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As an active 29-year-old from Racine, Samantha never thought that she could be at risk for breast cancer. She worked out four times a week and lived a generally healthy lifestyle. When she noticed a lump in her breast, she was 99% sure that is was not cancer. “My general doctor said that it wasn’t cancer either. I went to a radiologist and got the same response and was told to come back in six months,” Samantha explains. As a precaution, she got the lump in her armpit removed. It was because of that surgery that she found out three days later that she had cancer and her once calm life became filled with doctor’s appointments and treatments.
One of the most challenging parts of her journey was that telling her family that she had cancer. “With all the beginning appointments, I tried to be tough for my family. We are in the same boat and we had to move forwards. So, I tried to keep pressing forward and be strong for them.” However, their endless support, as well as the support system she found through Komen, helped Samantha get through these difficult times.
Susan G. Komen Southeast Wisconsin also helped her financially, which took some of the pressure off in this time. With all the different bills coming in at once, Samantha and her husband were overwhelmed and unsure of how they were going to make ends meet. However, Komen provided her with grant money that was used to help pay for co-payments, insurance premiums and other bills so that Samantha could focus less on her financial situation and more on getting better. “If I didn’t have help from Komen, I would have waited to have my surgery. It’s kind of life or death.”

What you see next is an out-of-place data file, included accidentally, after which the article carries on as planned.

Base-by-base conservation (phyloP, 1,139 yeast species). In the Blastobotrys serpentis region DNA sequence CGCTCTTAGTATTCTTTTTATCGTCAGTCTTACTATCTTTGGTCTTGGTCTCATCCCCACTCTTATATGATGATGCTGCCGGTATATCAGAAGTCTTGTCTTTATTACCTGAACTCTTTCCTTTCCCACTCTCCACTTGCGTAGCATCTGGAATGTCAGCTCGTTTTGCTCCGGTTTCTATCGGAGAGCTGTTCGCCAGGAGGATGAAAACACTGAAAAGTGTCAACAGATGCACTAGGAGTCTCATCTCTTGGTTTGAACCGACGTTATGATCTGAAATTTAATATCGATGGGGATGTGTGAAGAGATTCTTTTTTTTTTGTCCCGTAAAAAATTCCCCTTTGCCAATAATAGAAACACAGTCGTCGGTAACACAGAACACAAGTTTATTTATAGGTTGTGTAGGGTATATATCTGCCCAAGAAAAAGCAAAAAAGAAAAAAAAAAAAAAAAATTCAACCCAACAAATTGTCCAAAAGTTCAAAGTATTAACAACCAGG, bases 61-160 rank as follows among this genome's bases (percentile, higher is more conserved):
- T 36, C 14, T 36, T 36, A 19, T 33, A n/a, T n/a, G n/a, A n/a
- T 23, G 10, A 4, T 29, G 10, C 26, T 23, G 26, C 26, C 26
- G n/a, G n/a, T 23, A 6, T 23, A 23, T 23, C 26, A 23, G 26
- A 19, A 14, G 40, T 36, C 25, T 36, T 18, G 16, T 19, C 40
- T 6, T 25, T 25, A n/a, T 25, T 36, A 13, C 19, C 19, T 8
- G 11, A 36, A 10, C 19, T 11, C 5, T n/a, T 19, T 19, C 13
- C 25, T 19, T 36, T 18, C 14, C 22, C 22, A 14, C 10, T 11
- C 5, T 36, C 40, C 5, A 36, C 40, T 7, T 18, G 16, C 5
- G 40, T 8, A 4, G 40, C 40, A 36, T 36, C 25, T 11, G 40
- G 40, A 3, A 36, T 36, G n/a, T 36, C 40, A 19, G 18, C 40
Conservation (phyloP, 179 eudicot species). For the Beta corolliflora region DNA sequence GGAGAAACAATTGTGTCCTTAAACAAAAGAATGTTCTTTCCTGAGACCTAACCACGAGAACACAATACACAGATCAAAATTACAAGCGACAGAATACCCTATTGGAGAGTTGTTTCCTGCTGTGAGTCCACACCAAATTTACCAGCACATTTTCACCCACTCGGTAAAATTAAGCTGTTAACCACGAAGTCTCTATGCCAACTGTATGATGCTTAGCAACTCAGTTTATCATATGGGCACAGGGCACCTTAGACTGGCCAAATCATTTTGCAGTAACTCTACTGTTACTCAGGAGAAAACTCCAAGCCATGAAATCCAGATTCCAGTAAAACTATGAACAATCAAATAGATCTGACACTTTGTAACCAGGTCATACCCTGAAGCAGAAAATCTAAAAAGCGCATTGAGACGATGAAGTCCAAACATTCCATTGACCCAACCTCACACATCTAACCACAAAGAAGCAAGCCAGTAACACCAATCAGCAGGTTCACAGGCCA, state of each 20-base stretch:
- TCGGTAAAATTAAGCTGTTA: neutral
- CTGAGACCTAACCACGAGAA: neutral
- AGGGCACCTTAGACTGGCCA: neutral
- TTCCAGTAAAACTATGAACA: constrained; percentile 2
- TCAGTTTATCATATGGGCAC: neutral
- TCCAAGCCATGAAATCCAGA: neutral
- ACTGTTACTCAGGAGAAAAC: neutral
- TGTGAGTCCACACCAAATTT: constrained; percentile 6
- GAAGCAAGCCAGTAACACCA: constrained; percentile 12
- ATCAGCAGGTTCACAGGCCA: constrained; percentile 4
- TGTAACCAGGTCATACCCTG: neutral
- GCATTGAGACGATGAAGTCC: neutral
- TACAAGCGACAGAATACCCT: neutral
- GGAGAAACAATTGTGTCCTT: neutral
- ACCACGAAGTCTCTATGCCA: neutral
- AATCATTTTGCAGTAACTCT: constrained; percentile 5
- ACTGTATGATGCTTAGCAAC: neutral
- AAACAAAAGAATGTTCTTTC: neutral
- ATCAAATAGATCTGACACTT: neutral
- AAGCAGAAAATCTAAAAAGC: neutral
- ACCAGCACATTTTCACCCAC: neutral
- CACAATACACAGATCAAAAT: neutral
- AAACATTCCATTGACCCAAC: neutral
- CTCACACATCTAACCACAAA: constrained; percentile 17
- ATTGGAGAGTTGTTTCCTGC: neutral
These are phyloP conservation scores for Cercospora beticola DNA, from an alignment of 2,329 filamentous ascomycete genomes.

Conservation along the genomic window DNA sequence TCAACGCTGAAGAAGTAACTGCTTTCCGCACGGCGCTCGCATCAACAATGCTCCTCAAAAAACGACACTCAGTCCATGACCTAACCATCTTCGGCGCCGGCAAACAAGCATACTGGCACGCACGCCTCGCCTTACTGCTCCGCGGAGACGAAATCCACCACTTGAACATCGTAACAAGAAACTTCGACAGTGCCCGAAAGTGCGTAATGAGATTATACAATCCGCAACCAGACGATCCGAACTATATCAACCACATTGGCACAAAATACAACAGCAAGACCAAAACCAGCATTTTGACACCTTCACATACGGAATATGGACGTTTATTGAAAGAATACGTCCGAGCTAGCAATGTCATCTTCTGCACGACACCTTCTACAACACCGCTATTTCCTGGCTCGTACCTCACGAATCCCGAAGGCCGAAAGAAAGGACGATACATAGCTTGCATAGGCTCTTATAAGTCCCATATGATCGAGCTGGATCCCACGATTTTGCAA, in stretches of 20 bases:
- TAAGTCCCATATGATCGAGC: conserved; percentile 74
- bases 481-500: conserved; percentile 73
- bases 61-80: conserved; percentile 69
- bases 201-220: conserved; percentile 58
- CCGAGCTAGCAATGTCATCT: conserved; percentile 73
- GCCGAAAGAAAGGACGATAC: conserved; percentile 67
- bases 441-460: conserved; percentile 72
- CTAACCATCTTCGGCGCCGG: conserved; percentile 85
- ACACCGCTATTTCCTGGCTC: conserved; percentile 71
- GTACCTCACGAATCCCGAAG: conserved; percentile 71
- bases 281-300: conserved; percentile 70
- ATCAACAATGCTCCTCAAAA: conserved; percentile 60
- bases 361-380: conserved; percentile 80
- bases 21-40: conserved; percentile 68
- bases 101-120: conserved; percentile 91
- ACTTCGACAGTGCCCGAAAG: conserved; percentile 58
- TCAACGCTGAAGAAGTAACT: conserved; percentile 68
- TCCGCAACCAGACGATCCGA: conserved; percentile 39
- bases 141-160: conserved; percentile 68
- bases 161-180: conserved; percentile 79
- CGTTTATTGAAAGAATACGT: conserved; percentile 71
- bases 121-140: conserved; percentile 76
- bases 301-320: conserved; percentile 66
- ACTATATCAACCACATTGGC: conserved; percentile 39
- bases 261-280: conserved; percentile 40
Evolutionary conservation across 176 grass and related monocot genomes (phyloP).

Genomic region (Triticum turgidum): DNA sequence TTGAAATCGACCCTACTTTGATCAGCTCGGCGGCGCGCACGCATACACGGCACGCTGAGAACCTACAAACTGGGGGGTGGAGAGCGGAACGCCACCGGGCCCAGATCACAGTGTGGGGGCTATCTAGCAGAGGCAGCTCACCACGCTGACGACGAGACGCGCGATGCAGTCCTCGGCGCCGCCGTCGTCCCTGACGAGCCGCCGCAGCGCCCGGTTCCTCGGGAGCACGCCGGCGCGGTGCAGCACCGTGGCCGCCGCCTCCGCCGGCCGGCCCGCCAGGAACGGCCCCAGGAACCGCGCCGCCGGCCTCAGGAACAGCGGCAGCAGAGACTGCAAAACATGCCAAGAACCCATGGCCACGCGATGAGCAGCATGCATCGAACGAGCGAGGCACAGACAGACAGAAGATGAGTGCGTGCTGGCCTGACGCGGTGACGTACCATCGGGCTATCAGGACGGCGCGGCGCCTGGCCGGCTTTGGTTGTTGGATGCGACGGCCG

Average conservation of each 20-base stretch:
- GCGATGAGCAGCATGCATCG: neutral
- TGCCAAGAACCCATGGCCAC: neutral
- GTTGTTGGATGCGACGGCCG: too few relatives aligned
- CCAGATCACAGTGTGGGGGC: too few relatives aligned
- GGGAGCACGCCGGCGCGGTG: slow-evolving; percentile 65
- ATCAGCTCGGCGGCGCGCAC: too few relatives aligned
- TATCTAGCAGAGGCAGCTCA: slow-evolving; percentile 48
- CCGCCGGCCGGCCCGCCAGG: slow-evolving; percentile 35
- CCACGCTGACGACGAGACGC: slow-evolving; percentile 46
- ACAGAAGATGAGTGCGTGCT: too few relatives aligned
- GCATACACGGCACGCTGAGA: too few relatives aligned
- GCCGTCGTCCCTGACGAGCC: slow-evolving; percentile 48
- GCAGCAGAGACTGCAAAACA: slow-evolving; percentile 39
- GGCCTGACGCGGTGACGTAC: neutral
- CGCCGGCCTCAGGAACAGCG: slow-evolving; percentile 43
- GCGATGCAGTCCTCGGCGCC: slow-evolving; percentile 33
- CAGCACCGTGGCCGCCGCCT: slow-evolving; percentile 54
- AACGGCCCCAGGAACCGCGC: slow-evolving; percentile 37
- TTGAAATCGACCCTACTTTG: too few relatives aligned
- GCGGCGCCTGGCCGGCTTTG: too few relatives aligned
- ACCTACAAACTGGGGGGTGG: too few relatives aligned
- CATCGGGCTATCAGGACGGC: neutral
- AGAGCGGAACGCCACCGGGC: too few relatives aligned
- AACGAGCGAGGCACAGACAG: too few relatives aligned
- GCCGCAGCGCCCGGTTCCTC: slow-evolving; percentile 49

Samantha stopped radiation just before bringing in 2015. She says that she is excited to focus more on getting back to normal life. This includes spending time with her big extended family, scrapbooking, enjoying the summer outside and maybe even go on a vacation.